Type B - "Cross Over" cables, where pin 1 on one side of the cable is connected to pin 12 on the receive side, Pin 2 on one side then goes to pin 11 etc.
Type C - "Cross Paired" cables, where adjacent fiber pairs are 'flipped' - ie fiber 1 on one side side goes to 2 on the far side and vice versa. Pin 2 then goes to pin 1, and then 3 goes to 4 etc. Essentially this is like Type A, but with every two fiber pairs being swapped.
Type B cables must be used for SR4 based taps, if the tap is directly connected to the network devices by single cables. If the connectivity is via patch panels or additional cables, great care should be taken that the polarity of the signals are not modified. If polarity is reversed on both sides of the Flex Tap then the tap will pass data on the network side, but will not act as a tap and no or very weak signals will be present on the monitor ports.
24 Fiber (SR10 taps):
Two parallel rows of 12 fibers are included in the MTP/MPO connectors, for a total of 24 fibers. Historically there have been no consistent standards in the polarity of 24 Fiber MTP to MTP cables. In late 2016 an updated TIA standard was published (TIA-568.3-D). This added clear definitions to 24 strand MTP to MTP patch cable polarity. The following descriptions follow the latest TIA-568.3-D standard.
Type A - "Flipped" patch cables, where fibers are 'flipped'" vertically - ie. Pin 1 on one side goes to 13 on the other side and vice versa. Pin 2 goes to Pin 14 etc. For 24 stranded fiber, the 'flipping' is therefore vertical across the two rows of fibers.
Type B - "Flipped and Cross Over" patch cables, where pin 1 on one side of the cable is connected to pin 24 on the receive side, Pin 2 on one side then goes to pin 23 etc. This means that in addition to the rows being flipped vertically, they are also reversed across the rows.
Type C - "Flipped and Cross Pair" patch cables, where fibers are 'flipped'" vertically similar to Type A, but each pair of adjacent fibers are crossed - ie. pin 1 on one side goes to 14 on the other side and then pin 2 on one side goes to 13 etc.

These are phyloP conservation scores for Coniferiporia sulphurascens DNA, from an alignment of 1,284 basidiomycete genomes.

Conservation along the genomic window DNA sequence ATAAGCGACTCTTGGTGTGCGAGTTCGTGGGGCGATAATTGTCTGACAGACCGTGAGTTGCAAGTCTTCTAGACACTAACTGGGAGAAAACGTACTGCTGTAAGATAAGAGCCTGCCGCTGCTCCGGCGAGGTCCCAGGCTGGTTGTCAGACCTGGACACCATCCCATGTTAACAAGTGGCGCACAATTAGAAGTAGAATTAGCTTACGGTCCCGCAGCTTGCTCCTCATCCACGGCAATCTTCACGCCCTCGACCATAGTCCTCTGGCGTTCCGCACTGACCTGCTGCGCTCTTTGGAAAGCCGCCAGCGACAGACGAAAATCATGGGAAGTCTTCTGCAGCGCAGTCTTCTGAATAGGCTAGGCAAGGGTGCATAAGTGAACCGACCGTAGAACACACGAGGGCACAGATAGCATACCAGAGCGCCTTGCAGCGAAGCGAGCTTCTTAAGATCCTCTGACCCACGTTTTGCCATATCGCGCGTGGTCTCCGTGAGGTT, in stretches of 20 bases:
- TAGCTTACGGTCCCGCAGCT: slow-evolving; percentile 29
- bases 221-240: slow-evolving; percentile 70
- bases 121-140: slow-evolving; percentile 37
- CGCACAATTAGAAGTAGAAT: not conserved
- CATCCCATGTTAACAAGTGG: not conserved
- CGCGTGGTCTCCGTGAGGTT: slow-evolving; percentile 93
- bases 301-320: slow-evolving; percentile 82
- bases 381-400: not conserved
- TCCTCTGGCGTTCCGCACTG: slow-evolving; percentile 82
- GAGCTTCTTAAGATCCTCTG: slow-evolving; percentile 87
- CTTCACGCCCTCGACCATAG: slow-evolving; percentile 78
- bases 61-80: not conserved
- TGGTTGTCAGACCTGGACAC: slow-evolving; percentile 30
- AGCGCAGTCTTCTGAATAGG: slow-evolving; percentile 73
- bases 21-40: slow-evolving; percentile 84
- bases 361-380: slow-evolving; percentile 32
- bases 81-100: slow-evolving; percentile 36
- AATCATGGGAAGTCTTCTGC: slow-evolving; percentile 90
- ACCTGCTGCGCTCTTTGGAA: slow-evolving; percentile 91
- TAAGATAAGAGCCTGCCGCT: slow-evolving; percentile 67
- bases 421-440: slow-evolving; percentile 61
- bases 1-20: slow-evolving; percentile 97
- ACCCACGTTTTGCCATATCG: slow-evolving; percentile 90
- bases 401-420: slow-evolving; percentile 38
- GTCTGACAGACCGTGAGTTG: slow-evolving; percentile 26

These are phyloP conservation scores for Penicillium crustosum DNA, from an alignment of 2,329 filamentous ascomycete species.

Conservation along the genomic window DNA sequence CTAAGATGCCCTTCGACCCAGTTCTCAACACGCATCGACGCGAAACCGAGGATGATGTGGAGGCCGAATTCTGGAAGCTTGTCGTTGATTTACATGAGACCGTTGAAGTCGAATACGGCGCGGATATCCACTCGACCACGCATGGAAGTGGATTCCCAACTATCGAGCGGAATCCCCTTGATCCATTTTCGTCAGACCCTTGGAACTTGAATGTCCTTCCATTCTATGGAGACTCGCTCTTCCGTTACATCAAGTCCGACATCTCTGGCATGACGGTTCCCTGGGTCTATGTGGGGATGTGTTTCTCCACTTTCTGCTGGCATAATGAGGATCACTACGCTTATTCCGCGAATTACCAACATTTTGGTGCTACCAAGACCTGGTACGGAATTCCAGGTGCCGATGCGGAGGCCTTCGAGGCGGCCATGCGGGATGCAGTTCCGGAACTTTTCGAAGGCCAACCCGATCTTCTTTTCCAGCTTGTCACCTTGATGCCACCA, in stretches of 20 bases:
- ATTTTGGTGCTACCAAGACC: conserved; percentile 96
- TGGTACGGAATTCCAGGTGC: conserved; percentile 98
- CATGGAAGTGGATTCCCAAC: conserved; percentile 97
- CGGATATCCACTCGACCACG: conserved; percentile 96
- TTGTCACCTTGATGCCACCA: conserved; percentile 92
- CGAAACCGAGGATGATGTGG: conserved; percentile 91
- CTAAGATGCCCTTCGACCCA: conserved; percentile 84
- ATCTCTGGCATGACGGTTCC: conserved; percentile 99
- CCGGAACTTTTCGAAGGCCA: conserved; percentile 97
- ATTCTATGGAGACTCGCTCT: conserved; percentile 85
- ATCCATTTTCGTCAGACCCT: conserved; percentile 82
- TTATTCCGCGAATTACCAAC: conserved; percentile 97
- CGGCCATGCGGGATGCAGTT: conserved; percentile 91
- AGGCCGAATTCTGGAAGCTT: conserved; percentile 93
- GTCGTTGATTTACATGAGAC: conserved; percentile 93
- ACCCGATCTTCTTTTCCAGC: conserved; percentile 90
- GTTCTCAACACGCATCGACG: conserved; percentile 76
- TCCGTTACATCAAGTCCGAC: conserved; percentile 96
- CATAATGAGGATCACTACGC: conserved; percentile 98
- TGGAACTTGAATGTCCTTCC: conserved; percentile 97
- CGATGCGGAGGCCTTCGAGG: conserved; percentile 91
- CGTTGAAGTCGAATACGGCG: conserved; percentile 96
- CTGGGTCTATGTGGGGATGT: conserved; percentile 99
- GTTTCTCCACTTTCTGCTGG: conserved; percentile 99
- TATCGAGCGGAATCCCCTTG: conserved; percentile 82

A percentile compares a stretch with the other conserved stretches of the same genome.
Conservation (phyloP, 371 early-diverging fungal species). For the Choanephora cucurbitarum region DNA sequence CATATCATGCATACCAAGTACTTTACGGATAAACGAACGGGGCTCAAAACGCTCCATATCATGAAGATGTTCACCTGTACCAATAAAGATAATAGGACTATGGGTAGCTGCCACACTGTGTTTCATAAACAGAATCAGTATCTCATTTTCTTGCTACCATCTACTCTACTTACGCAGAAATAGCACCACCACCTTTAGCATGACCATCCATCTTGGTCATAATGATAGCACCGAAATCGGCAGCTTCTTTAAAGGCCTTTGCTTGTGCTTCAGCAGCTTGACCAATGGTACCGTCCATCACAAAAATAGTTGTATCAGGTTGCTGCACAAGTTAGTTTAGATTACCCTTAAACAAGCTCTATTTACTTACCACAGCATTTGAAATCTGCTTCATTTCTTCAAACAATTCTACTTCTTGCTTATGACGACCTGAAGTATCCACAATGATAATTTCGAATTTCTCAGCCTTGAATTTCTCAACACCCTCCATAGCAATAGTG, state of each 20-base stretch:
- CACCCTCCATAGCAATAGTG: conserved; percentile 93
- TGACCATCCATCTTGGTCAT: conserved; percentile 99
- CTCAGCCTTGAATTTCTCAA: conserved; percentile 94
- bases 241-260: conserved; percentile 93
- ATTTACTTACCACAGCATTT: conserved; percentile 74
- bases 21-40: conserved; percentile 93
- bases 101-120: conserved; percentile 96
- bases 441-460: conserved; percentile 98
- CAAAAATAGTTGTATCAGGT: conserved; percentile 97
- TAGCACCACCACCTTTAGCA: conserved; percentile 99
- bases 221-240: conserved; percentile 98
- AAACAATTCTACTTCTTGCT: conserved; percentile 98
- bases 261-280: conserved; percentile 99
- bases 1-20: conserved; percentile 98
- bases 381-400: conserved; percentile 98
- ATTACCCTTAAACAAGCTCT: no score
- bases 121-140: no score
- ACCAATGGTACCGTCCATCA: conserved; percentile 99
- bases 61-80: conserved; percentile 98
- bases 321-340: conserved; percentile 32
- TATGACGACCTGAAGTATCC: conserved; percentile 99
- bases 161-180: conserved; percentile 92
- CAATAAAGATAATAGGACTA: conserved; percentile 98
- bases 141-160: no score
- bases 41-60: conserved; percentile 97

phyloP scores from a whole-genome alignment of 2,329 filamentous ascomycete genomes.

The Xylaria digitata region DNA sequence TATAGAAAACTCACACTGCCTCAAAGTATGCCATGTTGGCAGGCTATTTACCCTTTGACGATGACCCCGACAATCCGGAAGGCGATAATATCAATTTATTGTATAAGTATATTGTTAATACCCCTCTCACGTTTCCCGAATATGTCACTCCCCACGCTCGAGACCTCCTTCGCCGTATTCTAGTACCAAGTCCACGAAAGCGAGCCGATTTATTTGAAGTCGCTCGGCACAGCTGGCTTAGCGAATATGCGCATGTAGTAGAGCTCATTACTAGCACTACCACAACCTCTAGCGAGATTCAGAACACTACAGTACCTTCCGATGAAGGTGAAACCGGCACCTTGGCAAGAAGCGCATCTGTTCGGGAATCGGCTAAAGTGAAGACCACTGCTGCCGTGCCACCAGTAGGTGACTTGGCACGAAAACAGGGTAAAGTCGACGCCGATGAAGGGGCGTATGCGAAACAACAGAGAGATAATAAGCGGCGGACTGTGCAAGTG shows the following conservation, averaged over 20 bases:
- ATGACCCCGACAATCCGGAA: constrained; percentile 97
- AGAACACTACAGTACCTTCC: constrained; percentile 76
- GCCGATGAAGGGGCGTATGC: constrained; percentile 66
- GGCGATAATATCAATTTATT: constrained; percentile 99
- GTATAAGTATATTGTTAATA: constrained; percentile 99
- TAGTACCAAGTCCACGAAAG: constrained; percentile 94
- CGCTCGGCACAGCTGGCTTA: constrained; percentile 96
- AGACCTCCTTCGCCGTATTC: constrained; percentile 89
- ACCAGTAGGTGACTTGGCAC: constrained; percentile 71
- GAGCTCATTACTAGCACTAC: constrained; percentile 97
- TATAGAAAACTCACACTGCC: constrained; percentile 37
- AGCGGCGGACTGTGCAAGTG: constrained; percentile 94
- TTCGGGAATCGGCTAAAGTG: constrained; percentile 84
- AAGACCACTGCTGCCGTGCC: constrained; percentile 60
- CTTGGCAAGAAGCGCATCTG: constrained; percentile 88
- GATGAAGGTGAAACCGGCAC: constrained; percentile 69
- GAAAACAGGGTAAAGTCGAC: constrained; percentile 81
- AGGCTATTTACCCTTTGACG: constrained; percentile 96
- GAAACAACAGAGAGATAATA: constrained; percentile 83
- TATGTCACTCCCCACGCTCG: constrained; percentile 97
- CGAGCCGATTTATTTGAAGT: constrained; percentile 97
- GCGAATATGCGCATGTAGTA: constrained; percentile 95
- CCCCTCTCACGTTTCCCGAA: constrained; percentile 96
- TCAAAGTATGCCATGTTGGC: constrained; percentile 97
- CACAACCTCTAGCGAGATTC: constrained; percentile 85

Type A cables must be used for SR10 based taps, if the tap is directly connected to the network devices by single cables. If the connectivity is via patch panels or additional cables, great care should be taken that the polarity of the signals are not modified. If polarity is reversed on both sides of the Flex Tap then the tap will pass data on the network side, but will not act as a tap and no or very weak signals will be present on the monitor ports.
Note: Due to the non standard of patch cable labeling prior to TIA-568.3-D, a variety of cable polarities were available on the market. Users should always ensure that the cable polarity agrees with the above Type A definition. In the past some cable vendors did name this cable as a Type C cable, so care should be taken that the cable complies with Type A as defined in TIA-568.3-D.
Q: Do Flex Taps support asymmetric speed such as below scenario:
Firewall has a 10Gb interface and Switch has a 10G interface as well but Analyzer (connected to monitor port of the Flex Tap) Tool has 1Gb interface
Q. Is this possible using Flex Tap? Hence 10G In/Out and 1Gb monitor.
A: Unfortunately this will not work due to the passive nature of the tap and the difference between the 10G and 1G protocols (ie, what 10G TX is sending can't be comprehended by 1G RX). With 10G network links you will have 10G protocol coming out of the monitor.
Q: Can ‘active’ taps such as the 10G Fiber Agg Tap (iTap) handle the asymmetric speeds between the network side and tool side?